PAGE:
Palmdoc Chronicles: “It looks as if most doctors and nurses would rather not touch the iPad at work (or deal with any other kind of tablet computing). They certainly wonâ€™t be making it their go-to device. â€œWe had some instances where physicians wanted iPads â€“ thought they wanted them â€“ borrowed them, used them for a few days and returned them,â€ said Kirk Larson, a vice president and chief information officer at Childrenâ€™s Hospital Central California, who spoke at the Healthcare Information Transformation conference in Jacksonville, Florida.” – This article caught my attention because I used to work at the facility mentioned in the article (Children’s Hospital Central California). The actual content isn’t really a big deal. Unlike hats, one size doesn’t necessarily fit all when it comes to tablets. Slate tablets really aren’t designed for data input. I ran into this problem nearly two years ago when the hospital I was working for at the time rolled out iPads to the pharmacists. Within a couple of weeks they were asking for their convertibles back (Dell XT2 tablet PCs).
It feels like a day doesnâ€™t go by that I donâ€™t receive an email letting me know of something cool for mobile devices. With the ever increasing onslaught of tablet and smartphone use in pharmacy practice itâ€™s only a matter of time before everything will be available in some electronic media format.
In this case itâ€™s ASHPâ€™s Interactive Handbook on Injectable Drugs: IV Decision Support by Lawrence A. Trissel. Every pharmacist working in a hospital pharmacy knows about this reference. And if they donâ€™t then they have a big problem because itâ€™s only one of the most definitive reference sources for IV compatibility. Over the course of my career itâ€™s simply been know as â€œthe Trisselâ€™sâ€. (kind of like â€œthe Talystâ€â€¦just sayinâ€™ â€“ private joke people)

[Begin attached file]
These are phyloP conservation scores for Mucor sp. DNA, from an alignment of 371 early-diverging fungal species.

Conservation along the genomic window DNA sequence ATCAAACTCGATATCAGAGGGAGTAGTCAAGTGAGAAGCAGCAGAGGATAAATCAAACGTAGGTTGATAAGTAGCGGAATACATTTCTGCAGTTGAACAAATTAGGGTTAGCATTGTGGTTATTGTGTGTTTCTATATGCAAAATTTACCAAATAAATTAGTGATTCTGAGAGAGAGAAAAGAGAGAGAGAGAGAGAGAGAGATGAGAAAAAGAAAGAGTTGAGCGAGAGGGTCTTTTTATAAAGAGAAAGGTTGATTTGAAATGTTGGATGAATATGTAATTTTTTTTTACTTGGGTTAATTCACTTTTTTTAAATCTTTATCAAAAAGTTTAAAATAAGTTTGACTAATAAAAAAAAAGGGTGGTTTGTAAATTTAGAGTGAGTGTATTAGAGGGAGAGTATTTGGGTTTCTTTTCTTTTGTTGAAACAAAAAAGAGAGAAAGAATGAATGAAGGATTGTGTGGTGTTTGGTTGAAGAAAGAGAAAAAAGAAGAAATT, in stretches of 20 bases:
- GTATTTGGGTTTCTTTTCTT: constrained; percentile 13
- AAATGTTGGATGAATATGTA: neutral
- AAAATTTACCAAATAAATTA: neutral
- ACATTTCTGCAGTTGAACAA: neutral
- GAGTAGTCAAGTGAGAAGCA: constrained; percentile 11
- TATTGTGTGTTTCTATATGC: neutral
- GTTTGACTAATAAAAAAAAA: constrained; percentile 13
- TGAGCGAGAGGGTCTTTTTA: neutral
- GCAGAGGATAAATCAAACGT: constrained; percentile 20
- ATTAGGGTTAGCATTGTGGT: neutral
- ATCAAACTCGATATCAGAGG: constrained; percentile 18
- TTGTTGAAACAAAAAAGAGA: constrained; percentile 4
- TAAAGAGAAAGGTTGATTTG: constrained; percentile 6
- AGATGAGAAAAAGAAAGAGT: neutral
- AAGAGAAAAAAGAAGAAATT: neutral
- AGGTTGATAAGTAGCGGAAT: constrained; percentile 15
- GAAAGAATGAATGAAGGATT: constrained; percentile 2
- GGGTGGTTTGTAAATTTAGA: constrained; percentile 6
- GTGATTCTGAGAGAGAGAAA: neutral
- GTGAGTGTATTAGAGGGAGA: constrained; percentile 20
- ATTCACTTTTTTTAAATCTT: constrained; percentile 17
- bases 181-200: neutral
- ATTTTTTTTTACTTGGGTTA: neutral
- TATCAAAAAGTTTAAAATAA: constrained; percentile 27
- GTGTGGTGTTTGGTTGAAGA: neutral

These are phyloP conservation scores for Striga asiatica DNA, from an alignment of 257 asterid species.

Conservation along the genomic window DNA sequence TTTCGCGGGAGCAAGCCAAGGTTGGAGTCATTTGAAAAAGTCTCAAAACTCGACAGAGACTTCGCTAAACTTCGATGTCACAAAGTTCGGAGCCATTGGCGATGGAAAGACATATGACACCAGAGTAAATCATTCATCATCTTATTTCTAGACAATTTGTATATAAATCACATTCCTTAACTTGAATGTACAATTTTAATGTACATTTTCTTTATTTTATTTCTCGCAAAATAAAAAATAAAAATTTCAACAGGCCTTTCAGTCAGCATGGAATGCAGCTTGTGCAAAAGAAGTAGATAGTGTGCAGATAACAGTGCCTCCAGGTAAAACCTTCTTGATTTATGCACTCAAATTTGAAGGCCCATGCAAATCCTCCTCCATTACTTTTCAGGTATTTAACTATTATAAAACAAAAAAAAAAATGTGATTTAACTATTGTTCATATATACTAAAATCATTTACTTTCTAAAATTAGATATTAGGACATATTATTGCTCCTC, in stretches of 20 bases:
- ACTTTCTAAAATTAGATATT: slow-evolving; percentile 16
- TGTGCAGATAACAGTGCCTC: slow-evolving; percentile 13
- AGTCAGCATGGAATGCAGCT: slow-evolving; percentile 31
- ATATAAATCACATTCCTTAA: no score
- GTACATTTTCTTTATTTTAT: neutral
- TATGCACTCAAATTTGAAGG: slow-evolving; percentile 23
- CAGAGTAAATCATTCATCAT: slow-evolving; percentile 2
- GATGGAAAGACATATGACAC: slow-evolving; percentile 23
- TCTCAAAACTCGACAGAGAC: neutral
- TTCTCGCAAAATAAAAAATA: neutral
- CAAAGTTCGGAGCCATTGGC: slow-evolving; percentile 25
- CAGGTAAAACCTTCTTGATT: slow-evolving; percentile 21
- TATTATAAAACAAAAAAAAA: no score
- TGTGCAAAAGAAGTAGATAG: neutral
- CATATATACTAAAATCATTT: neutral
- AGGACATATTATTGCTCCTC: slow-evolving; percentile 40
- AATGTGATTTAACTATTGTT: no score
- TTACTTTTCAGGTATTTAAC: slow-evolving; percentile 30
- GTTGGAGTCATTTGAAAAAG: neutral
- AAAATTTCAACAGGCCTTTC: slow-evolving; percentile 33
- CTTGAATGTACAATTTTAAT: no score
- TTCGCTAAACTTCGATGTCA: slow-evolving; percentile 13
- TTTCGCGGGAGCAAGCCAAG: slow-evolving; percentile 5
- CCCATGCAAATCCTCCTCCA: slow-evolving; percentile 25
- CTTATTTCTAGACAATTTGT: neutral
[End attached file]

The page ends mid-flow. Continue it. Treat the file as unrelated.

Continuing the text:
AMD blogs: â€œI can envision a future where we carry around a personal module and when we get close to any display, we can easily interact with our content and communicate with our loved ones. We are a ways off from that future. It will be driven by powerful CPUs, GPUs, APUs, wireless, HCI and software. There will be interim steps, of course, and I like to stay close to the bleeding edge as it is one of many indicators of where we are on the evolution. In this modular and extensible context, Iâ€™ve looked at the Motorola LapDock, the Motorola HD Multimedia Dock, and the Motorola Xoom as a notebook replacement.â€
The Author of the article, Pat Moorhead connected a BlackBerry PlayBook to a Samsung 21.5â€ LED Display, Apple Wireless Keyboard and Acer Ferrari Bluetooth mouse. You can see the setup here.
This morning at breakfast I sat across the table from an older gentleman in an Air Force flight suite. He was eating his cereal, drinking his coffee and playing with his iPad. I donâ€™t often see older men in flight suites using an iPad so I felt compelled to strike up a conversation. I simply asked him what device he was using and what he was doing with it. I find that itâ€™s better to play dumb in situations like these as people tend to open up a little more.
Anyway, I found his responses fascinating. He said that he uses his iPad in the cockpit of his aircraft to replace an â€œentire bag full of papers and booksâ€. He was using an application to file his flight plan, check the weather, handle some flight calculations and review his â€œalternateâ€ landing sites. In addition he was reading the New York Times and checking his email all while enjoying breakfast.